Mass General Hospital
September 2014

Multimodality imaging to clarify an atypical presentation of branch vessel coronary occlusion
Harshna Vadvala, MD; Andy Chan, MD; Udo Hoffmann, MD, MPH; Sanjeev Francis, MD; Sammy Elmariah, MD; Brian Ghoshhajra, MD, MBA

Clinical History
A 45-year-old female with a history of hypertension, dyslipidemia and morbid obesity managed with gastric bypass resulting in 120 pound weight loss, presented with to an outside hospital with chest pain and anterolateral ST-segment elevations on electrocardiogram. She was in her usual state of health until the day prior to presentation when she woke up with left chest, shoulder, and jaw pain associated with diaphoresis. Her chest pain spontaneously resolved in 30 minutes but recurred the next day. Emergent invasive coronary angiography (ICA) revealed a dual-left anterior descending (LAD) system with sluggish flow in the smaller, septal LAD, but no culprit vessel was apparent. The patient was presumed to have focal myocarditis involving the anterolateral wall.

Subsequent outpatient cardiac magnetic resonance imaging (MRI) demonstrated mild left ventricular dysfunction and anterolateral akinesis with transmural abnormal late gadolinium enhancement in the anterolateral wall. Stress and rest nuclear myocardial perfusion imaging (SPECT-MPI) revealed a medium sized, severe, partially fixed perfusion defect in the mid to distal anterior wall.

Upon referral from the outside hospital, conflicting information was present. The patient’s presentation included stuttering chest pain and territorial, transmural myocardial involvement by cardiac MRI and SPECT-MPI, each of which was suggestive of myocardial infarction. However, the lack of a culprit vessel on diagnostic coronary angiography led to a conflicting diagnosis of focal myocarditis. Coronary CT Angiography (CCTA) was consequently performed to assess for the possibility of a missed coronary occlusion.

CCTA confirmed "double LAD" configuration, with a smaller, septal LAD shallow bridged segment. The LAD did not contain plaque or stenosis. A small D1 branch was well opacified for approximately 15mm beyond its origin, at which point an abrupt cutoff and diminished distal contrast opacification was noted. The branch supplied the hypokinetic/akinetic segment of the left ventricle.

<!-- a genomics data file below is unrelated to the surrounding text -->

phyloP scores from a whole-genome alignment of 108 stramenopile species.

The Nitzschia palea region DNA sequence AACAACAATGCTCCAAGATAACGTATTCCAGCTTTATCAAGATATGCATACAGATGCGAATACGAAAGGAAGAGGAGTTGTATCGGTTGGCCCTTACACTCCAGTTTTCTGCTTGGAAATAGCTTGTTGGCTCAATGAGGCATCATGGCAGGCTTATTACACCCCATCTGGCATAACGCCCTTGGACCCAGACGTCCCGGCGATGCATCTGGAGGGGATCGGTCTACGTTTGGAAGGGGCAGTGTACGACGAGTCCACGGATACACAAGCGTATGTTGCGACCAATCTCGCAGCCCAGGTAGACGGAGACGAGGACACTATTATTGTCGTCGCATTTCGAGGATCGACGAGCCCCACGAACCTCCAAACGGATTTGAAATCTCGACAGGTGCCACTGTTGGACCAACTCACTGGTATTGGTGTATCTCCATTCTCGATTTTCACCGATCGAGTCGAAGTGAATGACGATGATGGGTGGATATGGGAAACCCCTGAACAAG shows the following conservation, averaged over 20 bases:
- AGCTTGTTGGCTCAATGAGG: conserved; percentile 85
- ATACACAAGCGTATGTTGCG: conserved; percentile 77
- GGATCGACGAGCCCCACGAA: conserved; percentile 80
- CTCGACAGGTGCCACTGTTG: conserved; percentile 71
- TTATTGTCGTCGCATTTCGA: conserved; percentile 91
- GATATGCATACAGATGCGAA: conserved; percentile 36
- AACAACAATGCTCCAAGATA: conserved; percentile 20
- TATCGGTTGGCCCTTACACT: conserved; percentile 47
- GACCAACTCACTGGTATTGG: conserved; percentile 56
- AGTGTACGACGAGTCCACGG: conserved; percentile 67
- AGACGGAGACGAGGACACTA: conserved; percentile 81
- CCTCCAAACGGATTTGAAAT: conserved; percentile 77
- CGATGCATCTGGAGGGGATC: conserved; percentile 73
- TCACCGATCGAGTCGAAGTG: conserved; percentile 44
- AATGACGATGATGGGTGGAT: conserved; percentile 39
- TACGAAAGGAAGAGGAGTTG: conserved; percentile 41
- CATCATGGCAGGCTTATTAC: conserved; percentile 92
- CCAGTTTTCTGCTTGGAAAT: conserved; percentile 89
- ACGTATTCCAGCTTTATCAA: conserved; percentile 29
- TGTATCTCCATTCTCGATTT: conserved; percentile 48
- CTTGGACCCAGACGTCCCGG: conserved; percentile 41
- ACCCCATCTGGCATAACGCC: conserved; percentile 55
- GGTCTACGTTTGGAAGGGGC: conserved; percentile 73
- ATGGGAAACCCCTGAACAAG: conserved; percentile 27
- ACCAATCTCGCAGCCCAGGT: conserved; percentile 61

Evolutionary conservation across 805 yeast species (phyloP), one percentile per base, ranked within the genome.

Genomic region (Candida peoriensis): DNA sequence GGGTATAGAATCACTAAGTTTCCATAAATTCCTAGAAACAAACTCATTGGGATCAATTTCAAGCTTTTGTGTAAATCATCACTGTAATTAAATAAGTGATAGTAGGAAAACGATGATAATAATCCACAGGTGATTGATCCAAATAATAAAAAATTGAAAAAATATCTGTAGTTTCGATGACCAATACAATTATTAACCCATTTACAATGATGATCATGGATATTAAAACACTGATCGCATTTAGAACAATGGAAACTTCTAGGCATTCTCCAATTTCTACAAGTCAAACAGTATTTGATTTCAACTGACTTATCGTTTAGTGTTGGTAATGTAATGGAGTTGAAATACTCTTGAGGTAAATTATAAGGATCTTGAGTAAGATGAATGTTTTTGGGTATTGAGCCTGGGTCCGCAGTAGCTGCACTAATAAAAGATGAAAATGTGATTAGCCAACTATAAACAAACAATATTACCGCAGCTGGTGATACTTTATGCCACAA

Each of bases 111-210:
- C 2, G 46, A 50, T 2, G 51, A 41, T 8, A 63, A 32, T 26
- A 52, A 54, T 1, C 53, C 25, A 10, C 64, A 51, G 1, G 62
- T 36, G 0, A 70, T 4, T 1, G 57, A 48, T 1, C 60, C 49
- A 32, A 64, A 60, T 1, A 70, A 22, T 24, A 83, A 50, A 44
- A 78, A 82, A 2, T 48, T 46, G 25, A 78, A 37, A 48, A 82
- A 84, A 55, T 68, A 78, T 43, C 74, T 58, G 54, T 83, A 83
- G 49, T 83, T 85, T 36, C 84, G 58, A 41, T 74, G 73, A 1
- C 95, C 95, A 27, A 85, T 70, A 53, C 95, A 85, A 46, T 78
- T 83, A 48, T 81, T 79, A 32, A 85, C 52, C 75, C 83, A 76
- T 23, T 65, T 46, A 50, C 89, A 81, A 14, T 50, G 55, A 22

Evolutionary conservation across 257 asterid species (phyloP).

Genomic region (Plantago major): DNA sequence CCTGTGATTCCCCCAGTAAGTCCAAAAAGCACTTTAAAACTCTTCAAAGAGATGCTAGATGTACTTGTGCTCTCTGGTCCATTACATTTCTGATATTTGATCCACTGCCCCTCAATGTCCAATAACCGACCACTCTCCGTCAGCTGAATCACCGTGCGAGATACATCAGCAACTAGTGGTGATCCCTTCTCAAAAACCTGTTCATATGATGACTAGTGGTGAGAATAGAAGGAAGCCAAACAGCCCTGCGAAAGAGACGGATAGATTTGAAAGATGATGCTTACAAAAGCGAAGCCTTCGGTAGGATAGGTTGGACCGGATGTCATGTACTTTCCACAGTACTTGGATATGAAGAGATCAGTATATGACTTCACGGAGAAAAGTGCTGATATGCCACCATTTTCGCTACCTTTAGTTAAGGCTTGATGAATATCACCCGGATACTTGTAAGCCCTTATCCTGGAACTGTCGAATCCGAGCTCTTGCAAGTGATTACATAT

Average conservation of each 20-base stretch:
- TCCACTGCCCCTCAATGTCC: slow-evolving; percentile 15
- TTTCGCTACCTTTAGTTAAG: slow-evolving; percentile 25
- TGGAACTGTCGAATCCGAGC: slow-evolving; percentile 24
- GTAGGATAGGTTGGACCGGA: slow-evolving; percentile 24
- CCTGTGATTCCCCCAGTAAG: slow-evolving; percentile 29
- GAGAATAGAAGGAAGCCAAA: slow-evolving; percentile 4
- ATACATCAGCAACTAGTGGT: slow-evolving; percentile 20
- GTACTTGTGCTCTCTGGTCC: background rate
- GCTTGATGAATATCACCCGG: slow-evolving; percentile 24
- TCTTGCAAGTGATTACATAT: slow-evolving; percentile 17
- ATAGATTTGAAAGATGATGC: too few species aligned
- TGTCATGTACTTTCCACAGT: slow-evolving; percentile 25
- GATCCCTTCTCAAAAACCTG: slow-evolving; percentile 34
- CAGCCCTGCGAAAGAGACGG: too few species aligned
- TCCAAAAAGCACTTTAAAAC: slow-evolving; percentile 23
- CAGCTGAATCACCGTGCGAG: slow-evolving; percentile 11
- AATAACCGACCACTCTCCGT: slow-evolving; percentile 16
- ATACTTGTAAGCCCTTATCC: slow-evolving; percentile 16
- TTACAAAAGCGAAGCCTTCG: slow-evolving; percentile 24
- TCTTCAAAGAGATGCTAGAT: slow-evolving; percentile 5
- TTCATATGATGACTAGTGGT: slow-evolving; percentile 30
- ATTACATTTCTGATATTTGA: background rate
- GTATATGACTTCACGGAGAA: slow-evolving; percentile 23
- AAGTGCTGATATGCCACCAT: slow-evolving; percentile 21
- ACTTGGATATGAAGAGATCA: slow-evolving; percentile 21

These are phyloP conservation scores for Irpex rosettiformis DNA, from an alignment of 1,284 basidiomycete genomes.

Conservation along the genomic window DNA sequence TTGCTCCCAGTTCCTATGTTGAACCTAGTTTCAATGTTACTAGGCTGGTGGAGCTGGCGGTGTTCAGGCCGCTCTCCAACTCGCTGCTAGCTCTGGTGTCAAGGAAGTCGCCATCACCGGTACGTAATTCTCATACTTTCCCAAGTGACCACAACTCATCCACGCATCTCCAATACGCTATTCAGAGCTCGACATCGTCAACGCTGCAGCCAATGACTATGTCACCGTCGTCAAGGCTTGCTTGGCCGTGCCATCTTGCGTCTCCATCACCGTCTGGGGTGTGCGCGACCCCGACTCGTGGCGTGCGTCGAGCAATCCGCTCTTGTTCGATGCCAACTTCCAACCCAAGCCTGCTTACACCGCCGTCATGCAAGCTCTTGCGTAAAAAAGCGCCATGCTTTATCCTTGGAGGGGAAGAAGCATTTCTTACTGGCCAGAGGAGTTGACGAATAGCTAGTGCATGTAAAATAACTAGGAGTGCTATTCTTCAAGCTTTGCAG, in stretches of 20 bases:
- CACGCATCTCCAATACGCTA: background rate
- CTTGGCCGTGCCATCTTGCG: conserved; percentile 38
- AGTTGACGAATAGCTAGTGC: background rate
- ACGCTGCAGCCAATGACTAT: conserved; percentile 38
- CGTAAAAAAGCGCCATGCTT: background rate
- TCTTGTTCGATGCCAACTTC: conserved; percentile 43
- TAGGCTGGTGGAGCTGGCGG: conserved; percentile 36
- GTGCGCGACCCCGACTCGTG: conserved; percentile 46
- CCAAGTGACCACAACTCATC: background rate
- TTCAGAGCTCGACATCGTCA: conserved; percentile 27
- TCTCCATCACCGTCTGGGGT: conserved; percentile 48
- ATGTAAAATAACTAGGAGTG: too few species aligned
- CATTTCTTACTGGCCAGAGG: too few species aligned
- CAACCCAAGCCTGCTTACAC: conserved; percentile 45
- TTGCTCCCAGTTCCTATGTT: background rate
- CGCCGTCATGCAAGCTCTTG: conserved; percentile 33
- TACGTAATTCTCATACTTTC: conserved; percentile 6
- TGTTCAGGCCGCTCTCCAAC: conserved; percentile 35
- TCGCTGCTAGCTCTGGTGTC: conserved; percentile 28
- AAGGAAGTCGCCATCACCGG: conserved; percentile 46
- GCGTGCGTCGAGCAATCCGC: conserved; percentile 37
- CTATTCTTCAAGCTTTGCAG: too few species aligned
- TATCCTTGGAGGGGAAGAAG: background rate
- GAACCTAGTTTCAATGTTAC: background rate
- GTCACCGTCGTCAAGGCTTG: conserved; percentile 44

Figure 1

Figure 2

Figure 3

Figure 4

(Click on image to enlarge)

Figure 1: ICA demonstrates a dual-LAD system initially interpreted as sluggish flow in the smaller, septal LAD without stenosis or occlusion. In retrospect a septal perforator (arrow) is suspicious for a small branch occlusion.

Figure 2:
Maximum intensity projection CCTA image demonstrates a well-opacified first diagonal (D1) branch, with an abrupt caliber change 15 mm beyond its origin. This vessel is of small caliber (0.2 -0.3 mm), at the limit of spatial resolution of CT. The D1 branch supplies the hypokinetic/akinetic segment of the left ventricle.

Figure 3:
3-dimensional volume-rendered CCTA image allows an epicardial view of the abrupt transition in caliber of D1 with tapered distal vessel.

Figure 4:
(A) Double oblique short axis inversion-recovery prepared MRI image of the mid left ventricle demonstrates transmural abnormal late gadolinium enhancement in the anterior and anterolateral wall consistent with an ischemic insult (infaction). (B) Thickened slab (8 mm) multiplanar reformatted short axis CCTA images demonstrates a matching thin, hypointense anterior wall infarction.

In this case, invasive angiography was not diagnostic of the small branch coronary occlusion which resulted in an anterolateral ST elevation myocardial infarction (STEMI). Cardiac MRI and SPECT findings raised the possibility of ischemic insult, and coronary CT angiography depicted the arterial findings, and again confirmed corresponding, territorial ischemic myocardial findings. Together, these multimodality findings allowed a definitive diagnosis of anterolateral STEMI and helped set goals for secondary prevention in this young female patient.


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Brian Ghoshhajra, MD
Sanjeev A. Francis, MD

Phone: 617-726-5954